Consequently, Britney’s father, Jaime Spears, gained legal control of her estate and person. Jaime, who was absent most of her life, officially became Britney Spears’ conservator against her will in 2008.
Usually, a conservatorship is granted to elderly people who are not capable of functioning on their own. But Britney realized that courts would not view her case against a conservatorship favorably and accepted her upcoming fate.
Still, Britney Spears feared her father and the conservatorship at the time and sought legal counsel. But she lost the case.
For nearly a decade, countless pieces of evidence proved how dangerous Jamie’s conservatorship was. Yet still the courts continued to rule against Britney’s requests to reassign guardianship.
Thus, the legal system ruling so unfavorably towards Britney Spears rings very similar to the Osage-Tribe’s conservatorship and downfall in the 1920s.
A precedent for Britney Spear’s conservatorship case
In 1897, the Osage people discovered the land the U.S. government had forced them on was situated on a lucrative body of oil. The tribe profited from its resources and became some of the wealthiest people living in America.
Racist individuals found issues with the Osage people’s rightfully acquired fortune and demanded they be legally monitored.
In 1921, the US Congress passed a law that required courts to assign Osage adults and minors with guardians. They would manage their royalties and finances, and thus exploited their wealth.
The law states that the guardianship would end when the people demonstrated competency. How is competency demonstrated?
Britney Spears’ conservatorship functions on similar terms. Yet, regardless of her improved behavior and blatant competency, she’s still not granted freedom.
In fact, conservatorship lawyers interviewed on The New York Times Presents explain that they’ve never seen a victim in a conservatorship ever escape the relationship.
The legal terms on conservatorship laws are so ambiguous that conservators tend to always have the upper hand. It’s also important to note, Britney’s career pays for her entire family’s lawyers.
Do you really think Jaime has her best interest at heart?
Britney deserved better
Britney Spears entered the entertainment scene radiating feminism and talent. Her music remains an inspiration for all and her story is just one incident revealing horrible corruption in media.
Undoutfully, the #FreeBritney documentary sheds light on the maltreatment she has been going through. Especially considering that these forms of exploitation still happen today.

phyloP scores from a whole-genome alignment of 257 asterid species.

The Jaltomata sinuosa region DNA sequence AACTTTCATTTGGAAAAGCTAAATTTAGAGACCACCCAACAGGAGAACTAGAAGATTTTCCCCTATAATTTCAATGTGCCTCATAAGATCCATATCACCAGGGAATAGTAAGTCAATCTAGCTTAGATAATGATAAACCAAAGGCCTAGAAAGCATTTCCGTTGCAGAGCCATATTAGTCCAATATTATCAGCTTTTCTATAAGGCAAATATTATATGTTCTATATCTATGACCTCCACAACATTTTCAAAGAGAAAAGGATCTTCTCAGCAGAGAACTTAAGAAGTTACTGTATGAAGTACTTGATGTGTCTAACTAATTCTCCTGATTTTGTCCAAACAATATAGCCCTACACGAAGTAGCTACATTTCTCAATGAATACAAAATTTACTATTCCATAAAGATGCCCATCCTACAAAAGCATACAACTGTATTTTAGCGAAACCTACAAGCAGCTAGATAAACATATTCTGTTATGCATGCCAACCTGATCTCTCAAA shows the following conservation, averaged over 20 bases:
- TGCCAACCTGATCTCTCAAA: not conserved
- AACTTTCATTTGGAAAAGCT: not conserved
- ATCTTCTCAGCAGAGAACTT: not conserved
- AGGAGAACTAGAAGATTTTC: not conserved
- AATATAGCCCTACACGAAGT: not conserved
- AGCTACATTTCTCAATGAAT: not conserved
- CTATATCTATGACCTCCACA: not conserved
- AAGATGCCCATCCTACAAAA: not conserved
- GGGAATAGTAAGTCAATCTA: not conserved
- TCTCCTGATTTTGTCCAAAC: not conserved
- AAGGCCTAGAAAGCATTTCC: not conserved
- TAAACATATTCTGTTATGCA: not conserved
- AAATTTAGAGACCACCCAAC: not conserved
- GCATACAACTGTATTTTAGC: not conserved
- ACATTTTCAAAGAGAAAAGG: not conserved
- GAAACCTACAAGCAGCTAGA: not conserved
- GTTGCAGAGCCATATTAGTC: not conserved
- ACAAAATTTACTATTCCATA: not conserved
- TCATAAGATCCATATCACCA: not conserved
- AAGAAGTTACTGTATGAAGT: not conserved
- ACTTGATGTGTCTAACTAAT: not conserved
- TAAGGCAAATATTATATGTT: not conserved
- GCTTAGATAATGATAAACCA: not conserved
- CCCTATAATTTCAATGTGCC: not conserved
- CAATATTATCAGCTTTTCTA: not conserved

When the documentary was released, 16-year old Claudia Conway capitalized on American Idol in scarily familiar ways.
And in 2020, the daughter of Kellyanne Conway (former Trump advisor) revealed her tumultuous relationship with her parents through a series of TikTok’s. She accused them of abuse and shared that her liberal ideologies contradicted that of her family’s.
Horrifyingly, Kellyanne humiliated and delegitimized her claims by posting a topless picture of Claudia on Twitter. Shortly after the pictures were deleted, Claudia announced that she’d be taking a break from social media to work on her relationship with her family.
Why Kellyanne wasn’t charged for child pornography? No one knows.
Yet the worst part is that American American Idol used the extremely vulnerable Claudia Conway in all their promotions for the upcoming season. Surely, they knew all the media attention that this would grant them.
Social media and celebrities reclaiming their images
Now more than ever, sound-minded people can share their thoughts on injustice with the general public. Paparazzi once controlled the images of celebrities that circulated.
But through social media, public figures can shut down the unreasonable press and share more authentic representations of themselves.
I really hope the growing flame of the Free Britney movement doesn’t die down any time soon. Britney Spears’ conservatorship must be dismantled, just like many conservatorships that are rooted in oppression.
We’ve seen countless celebrities lose their lives over an exploitation of publicity; i.e. Kurt Cobain and Lady Diana.
Let’s encourage offering humanity to celebrities who’ve devoted their lives and art to their fans before its too late. And always, #FreeBritney.